No two persons ever read the same book. --Edmund Wilson

Sunday, April 30, 2006

#40: My Death -- Lisa Tuttle

This is an odd, circular little story, a chapbook rather than a novel. (Some authors would probably have spun out the story to novel-length. Tuttle doesn't waste words.)

The narrator (I'm not sure she is ever named) is a widow, a writer who wasn't written a word since the sudden death of her husband. After a visit to an art gallery, she's taken with the idea of writing the biography of Helen Ralston -- Muse to renowned Scottish artist Willy Logan, and an artist and writer in her own right. The narrator of the tale admits strong influence from Ralston's books, especially In Troy, and is intrigued by the account of what happened to Logan and Ralston on a small island just off the coast, where Logan was struck blind. And now it turns out that Helen Ralston is still alive ...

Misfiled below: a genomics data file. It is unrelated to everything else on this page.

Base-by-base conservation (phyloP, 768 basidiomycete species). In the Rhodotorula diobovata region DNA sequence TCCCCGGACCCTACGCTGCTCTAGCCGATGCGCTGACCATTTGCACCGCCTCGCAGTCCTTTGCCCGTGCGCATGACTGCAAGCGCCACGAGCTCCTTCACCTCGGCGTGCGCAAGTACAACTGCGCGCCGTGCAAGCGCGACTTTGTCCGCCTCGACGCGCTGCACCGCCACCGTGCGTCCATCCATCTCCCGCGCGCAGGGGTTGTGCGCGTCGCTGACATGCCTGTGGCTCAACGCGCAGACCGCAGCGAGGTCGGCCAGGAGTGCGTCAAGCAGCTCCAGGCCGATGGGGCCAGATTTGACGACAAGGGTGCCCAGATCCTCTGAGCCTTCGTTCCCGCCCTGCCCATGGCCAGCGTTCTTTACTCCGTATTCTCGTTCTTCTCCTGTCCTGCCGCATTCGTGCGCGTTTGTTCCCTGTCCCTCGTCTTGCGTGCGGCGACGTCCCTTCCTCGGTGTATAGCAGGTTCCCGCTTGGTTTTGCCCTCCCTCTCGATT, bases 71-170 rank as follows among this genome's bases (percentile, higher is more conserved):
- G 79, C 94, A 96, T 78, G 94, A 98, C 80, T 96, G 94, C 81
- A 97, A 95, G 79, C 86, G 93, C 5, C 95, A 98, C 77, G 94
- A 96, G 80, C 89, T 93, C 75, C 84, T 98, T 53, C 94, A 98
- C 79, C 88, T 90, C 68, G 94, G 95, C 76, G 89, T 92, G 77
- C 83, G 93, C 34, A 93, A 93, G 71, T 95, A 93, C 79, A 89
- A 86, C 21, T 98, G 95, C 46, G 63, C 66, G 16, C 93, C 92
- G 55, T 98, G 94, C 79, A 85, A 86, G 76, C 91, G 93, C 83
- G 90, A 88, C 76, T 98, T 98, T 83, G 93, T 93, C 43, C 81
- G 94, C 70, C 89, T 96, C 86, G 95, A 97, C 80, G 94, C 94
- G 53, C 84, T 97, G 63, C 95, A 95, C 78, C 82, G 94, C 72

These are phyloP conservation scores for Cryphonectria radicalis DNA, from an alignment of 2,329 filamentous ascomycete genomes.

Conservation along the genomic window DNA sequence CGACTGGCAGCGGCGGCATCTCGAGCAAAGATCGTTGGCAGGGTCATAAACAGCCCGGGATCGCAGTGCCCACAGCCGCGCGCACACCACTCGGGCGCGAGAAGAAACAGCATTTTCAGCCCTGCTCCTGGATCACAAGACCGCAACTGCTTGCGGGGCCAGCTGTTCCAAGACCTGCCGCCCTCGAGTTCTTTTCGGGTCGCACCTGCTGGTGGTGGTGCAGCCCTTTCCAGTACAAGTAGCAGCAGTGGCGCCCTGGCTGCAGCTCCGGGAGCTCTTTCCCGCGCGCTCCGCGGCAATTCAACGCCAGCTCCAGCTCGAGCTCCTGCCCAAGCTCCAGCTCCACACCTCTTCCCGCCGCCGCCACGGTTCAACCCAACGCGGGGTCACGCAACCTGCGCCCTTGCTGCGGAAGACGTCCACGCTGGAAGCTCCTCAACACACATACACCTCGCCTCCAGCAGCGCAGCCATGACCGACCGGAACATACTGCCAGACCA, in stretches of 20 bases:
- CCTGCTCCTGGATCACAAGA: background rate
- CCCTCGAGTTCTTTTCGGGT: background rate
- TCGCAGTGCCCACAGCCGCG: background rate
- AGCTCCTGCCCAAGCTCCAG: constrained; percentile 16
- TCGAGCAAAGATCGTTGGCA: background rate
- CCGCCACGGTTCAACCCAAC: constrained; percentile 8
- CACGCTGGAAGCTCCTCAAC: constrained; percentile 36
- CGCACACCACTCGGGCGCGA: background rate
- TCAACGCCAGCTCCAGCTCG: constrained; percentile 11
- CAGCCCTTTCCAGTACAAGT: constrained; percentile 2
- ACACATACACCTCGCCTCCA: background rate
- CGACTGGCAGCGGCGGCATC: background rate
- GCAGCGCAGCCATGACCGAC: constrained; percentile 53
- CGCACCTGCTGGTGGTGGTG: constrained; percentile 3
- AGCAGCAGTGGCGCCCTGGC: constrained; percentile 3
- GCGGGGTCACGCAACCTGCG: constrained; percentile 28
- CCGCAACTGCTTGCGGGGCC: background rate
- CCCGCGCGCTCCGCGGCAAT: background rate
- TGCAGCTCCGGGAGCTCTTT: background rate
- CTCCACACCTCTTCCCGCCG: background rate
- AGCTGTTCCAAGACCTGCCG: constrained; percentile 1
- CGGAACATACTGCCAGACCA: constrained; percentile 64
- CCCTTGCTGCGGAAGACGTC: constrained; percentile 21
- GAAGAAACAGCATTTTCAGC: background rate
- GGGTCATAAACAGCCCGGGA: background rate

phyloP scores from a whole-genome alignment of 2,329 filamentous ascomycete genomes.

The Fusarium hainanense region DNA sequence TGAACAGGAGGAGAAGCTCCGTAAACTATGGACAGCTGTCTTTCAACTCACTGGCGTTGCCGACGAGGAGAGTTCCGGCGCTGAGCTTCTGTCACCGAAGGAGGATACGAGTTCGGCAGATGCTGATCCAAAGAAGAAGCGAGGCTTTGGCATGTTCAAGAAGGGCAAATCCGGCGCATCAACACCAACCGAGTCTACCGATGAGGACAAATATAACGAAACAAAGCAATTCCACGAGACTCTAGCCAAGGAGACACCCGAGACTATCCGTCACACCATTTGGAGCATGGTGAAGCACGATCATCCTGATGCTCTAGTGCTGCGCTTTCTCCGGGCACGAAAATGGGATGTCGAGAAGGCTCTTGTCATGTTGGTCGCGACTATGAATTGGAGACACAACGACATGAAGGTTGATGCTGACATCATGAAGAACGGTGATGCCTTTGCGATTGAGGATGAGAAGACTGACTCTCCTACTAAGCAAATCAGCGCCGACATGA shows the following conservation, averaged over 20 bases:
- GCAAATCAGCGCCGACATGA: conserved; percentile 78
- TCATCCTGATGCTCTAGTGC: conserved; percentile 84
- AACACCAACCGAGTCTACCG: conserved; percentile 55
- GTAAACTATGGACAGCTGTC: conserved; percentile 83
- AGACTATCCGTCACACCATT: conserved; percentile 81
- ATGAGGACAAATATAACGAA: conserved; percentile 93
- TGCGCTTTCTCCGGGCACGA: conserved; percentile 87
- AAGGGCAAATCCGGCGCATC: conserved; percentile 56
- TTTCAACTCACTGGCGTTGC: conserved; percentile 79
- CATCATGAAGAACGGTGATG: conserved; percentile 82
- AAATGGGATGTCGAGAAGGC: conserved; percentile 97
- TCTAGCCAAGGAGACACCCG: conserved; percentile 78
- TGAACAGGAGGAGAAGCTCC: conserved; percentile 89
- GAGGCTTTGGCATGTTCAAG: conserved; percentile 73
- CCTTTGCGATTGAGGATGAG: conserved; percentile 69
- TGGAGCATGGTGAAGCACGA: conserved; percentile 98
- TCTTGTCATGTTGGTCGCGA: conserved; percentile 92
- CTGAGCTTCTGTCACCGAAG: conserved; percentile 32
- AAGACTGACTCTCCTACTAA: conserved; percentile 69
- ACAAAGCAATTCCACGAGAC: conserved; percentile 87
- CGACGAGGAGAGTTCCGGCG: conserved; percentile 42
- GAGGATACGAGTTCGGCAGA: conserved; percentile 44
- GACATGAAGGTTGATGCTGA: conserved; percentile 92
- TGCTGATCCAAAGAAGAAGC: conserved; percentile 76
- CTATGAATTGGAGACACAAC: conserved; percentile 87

The story's an unsettling blend of horrific and mundane. Something magical does happen: Logan's blindness is explained. But the gaps in Helen Ralston's narrative, and the connections between the two women, have a logic that is simple and compelling, never mind the happy ending. (That last para sits oddly for me, too.)

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